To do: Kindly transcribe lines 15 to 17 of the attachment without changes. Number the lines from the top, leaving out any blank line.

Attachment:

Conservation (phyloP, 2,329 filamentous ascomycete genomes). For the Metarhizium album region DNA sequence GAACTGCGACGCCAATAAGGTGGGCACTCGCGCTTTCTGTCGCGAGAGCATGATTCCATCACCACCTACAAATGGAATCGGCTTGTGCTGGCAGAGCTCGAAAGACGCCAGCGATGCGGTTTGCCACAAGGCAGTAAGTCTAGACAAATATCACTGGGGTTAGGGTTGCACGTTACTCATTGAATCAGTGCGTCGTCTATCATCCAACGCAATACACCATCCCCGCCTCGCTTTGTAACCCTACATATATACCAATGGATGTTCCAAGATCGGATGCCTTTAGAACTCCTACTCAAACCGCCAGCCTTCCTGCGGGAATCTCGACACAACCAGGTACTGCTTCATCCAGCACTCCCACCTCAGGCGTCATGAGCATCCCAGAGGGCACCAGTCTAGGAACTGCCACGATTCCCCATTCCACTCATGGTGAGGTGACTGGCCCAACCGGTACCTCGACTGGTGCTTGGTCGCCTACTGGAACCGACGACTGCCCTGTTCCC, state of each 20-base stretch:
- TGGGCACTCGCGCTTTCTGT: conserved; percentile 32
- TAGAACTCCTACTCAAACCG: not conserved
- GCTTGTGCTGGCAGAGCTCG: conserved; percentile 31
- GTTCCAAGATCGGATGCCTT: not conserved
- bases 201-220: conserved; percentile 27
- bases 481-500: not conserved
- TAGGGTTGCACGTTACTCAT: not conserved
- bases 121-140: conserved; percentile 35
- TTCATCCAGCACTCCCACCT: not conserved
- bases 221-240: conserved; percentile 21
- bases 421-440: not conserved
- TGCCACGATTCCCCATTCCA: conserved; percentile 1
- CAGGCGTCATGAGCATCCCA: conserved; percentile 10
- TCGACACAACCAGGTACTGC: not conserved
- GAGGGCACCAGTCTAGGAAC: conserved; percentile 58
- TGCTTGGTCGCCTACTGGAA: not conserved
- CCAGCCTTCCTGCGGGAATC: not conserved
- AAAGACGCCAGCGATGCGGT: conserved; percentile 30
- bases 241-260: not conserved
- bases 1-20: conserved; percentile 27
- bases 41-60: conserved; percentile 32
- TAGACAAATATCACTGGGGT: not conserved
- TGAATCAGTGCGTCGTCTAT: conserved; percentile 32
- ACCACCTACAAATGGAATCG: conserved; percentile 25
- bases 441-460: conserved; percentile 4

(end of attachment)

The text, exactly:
- TCGACACAACCAGGTACTGC: not conserved
- GAGGGCACCAGTCTAGGAAC: conserved; percentile 58
- TGCTTGGTCGCCTACTGGAA: not conserved